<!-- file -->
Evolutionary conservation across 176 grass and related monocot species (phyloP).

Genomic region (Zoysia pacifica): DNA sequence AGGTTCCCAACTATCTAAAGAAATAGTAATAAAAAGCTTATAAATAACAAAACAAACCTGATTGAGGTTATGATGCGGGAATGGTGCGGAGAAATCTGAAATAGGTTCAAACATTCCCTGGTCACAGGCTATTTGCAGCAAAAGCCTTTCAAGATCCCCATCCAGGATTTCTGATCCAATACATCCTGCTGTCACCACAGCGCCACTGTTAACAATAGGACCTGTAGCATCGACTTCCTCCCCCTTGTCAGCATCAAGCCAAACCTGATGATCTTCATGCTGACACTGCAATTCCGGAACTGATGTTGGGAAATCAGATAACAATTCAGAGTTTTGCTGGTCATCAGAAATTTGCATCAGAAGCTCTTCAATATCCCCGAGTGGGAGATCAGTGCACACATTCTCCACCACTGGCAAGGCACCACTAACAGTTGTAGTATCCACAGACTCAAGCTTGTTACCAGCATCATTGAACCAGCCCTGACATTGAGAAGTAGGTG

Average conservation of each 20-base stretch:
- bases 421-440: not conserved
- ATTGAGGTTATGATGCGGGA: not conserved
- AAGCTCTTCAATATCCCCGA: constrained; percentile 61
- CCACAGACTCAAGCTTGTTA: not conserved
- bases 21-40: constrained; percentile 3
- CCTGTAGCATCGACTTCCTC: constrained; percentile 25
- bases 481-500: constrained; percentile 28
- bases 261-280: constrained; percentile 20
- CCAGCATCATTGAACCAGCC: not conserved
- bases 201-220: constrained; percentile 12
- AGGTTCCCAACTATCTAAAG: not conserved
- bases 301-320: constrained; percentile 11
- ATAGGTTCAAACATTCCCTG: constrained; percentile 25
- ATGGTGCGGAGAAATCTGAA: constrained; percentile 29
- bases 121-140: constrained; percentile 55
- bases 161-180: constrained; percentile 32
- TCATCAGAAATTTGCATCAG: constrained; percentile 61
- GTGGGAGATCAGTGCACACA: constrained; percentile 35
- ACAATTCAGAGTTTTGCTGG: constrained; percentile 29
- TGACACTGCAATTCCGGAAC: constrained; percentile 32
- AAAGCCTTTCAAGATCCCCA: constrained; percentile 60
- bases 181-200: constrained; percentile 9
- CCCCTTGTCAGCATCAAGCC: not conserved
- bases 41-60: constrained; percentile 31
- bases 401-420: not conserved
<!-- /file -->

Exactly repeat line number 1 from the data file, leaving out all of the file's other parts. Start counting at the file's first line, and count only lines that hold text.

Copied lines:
Evolutionary conservation across 176 grass and related monocot species (phyloP).